I hope that we've reached a point where we can do some bridge building among the various stakeholders and do the hard work of seriously analyzing the social costs & benefits of various open or enhanced access approaches.   A much stronger and richer scholarly communication system is within reach, with greatly expanded opportunities for access and synthesis, but it will require careful work among all of the stakeholders to bring it to fruition.  The battle of the press releases isn't going to get us there.

Participatory Democracy

Whenever the pundits decry the nastiness of modern attack ads, I can comfort myself by recalling that political campaigns throughout history have always been foul.  Read the Philadelphia newspapers from the late 1700s or scan the cartoons of Thomas Nast or Honore Daumier and tell me that the scurrilousness of the attacks, one side upon the other, is any more repellent now than it has been in 250 years.

Notwithstanding that historical perspective, I approach this election cycle more disheartened than I recall ever being.  There is a recklessness to the political rhetoric that is in keeping with the growing disregard for truth that has been a hallmark of the current administration.  The recent Kerry gaffe is a good example -- no one who took the time to read the transcript and the context of Kerry's remark could have misunderstood his intent -- but that didn't stop the White House from trumpeting the claim that Kerry was insulting the troops.  He foolishly handed them a club, and they had no compunctions about using it.

I don't mean to imply that Democrats are blameless in this mess -- a quick scan of campaigns across the country should quickly disabuse anyone of that.  What the Republican strategy of the last six years has made clear is how completely one can get away with a reckless disregard for the truth in political advertising -- and as that has become clear, politicians of all stripes have been eager to embrace the strategy and avoid what they see as the primary mistake of the Kerry presidential run, in failing to quickly, and head-on, confront the swift boat veterans.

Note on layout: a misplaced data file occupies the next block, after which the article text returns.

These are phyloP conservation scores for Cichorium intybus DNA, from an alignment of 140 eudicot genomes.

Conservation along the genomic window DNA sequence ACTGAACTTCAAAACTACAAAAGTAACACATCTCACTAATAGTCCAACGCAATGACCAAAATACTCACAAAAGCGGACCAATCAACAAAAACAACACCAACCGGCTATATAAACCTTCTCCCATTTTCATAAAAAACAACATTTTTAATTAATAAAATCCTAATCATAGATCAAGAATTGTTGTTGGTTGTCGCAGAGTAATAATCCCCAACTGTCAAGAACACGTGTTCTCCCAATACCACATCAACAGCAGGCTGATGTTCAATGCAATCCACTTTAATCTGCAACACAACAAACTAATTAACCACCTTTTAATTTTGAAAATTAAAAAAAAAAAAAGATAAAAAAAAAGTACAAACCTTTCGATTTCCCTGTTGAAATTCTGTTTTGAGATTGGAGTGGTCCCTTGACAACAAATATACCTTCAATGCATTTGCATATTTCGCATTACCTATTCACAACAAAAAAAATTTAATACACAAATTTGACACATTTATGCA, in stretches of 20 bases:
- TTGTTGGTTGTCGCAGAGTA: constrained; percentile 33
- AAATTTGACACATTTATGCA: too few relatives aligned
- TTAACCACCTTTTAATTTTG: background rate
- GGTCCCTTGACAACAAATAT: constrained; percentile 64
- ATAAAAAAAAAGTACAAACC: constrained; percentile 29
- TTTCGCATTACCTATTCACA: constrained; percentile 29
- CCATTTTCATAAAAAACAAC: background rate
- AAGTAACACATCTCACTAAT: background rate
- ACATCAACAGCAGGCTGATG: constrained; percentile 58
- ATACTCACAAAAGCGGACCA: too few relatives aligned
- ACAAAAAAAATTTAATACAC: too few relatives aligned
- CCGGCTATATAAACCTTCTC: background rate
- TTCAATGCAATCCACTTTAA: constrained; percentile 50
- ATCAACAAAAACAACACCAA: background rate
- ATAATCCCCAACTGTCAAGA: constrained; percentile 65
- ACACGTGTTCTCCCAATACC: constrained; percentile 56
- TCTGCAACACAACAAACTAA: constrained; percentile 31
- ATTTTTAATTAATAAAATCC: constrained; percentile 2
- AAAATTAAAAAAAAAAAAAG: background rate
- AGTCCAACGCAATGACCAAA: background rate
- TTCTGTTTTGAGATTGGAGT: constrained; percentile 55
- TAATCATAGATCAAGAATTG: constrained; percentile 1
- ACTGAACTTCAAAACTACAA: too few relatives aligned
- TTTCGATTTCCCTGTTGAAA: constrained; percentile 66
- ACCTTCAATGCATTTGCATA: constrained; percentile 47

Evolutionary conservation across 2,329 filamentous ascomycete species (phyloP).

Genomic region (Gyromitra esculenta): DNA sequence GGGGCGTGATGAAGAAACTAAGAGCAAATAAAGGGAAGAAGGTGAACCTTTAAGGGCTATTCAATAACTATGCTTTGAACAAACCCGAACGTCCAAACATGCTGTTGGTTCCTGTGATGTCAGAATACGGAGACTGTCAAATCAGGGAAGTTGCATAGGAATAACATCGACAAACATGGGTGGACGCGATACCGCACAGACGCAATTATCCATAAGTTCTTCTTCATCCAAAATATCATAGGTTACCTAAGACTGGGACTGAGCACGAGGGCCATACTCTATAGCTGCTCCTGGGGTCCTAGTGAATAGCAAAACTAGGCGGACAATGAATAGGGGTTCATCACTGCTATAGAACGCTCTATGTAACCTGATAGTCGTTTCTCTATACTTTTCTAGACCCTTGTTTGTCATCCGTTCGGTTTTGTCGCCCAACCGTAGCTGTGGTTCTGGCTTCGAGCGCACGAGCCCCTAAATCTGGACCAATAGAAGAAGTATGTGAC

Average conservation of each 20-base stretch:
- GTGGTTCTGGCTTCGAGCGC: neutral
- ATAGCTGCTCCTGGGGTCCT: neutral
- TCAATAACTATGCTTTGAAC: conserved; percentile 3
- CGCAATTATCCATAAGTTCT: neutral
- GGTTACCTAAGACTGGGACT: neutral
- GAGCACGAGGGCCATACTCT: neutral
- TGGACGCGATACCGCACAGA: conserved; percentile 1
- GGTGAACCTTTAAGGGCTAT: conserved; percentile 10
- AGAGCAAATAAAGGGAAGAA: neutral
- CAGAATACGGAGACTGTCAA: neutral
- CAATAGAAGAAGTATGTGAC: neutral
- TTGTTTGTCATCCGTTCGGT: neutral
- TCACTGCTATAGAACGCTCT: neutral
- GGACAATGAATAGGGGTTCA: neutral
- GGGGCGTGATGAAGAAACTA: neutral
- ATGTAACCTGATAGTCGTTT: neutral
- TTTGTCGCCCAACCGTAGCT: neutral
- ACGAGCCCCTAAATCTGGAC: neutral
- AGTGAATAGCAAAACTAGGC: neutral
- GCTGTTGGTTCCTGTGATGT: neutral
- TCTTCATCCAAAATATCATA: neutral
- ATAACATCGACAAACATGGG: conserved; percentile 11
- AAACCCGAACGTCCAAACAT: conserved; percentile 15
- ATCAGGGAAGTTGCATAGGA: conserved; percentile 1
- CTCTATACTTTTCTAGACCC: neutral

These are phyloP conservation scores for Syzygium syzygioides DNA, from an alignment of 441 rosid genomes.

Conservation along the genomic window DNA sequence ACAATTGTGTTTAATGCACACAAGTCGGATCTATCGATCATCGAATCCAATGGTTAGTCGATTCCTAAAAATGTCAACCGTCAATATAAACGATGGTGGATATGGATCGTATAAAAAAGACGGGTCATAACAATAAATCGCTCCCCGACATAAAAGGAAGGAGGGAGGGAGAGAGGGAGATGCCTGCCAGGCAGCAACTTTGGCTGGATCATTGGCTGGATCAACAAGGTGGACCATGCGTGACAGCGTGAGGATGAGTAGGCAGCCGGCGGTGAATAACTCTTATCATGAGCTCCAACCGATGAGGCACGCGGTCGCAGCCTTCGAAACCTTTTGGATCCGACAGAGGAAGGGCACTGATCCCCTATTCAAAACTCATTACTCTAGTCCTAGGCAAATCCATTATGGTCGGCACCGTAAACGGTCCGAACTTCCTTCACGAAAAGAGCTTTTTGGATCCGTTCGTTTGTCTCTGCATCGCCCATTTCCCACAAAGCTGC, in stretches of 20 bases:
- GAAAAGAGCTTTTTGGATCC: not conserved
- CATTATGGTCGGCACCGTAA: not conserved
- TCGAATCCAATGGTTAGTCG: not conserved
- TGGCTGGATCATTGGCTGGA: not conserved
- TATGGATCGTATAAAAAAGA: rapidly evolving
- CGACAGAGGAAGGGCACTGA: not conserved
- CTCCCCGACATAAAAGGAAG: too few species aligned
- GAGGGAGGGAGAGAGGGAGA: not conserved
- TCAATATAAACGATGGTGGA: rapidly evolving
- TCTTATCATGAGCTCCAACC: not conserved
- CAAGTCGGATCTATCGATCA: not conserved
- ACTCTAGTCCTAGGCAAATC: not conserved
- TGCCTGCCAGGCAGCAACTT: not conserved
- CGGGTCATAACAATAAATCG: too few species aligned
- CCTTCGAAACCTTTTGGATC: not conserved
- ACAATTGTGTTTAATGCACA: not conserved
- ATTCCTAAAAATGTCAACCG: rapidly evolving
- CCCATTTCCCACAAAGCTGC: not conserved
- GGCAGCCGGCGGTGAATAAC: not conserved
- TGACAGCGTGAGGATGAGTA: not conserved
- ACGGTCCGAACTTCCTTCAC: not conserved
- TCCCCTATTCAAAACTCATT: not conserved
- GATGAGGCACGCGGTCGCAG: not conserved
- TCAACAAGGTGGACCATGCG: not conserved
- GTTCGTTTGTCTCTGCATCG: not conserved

It turns out that when you lie about your opponent, the only people who are outraged at you are the partisans who weren't going to vote for you anyway.  The lies will help to energize your own base (whether or not they perceive them to be lies) and they may help to sway some of the undecided voters who are trying to weave their way unsteadily through the rhetorical muck.  There really isn't any down side.

My president's administration has been singularly inept (he hasn't even been any good at managing the things that I agree with him on -- immigration policy being one), and nothing that happens today is going to change that since he has made it clear that, while he is no longer "staying the course," (indeed, he has never taken that approach!) he is still surrounded by people who are doing a damned fine job and he'll stick with them as they make some minor tactical adjustments.

If the Democrats do take control of one or both houses of congress, this won't change.  The incoming politicians will not be much different from the politicians they are replacing, or from their Democratic colleagues who are already there -- quite willing to pander to the fears and emotions of the electorate, all too willing to support legislation that further unbalances the separation of powers for fear of being called soft on terrorism, and generally quite lacking in the sort of visionary leadership that we are so desperately in need of.

The reputation of the United States is in tatters and its standing in the world may never have been lower.  Our ability to influence world events in a positive direction is practically nonexistent, and the notion that we provide a shining example of democracy to the rest of the world is widely considered to be a tasteless joke.  We have ceded to the presidency a degree of independent power that the constitution was explicitly intended to prevent, and no future president, of any party, is ever going to be willing to give that back.   The current makeup of the Supreme Court insures that the theory of the unitary executive, and all that the Bush administration has drawn from that, will be firmly upheld when those challenges finally get that far.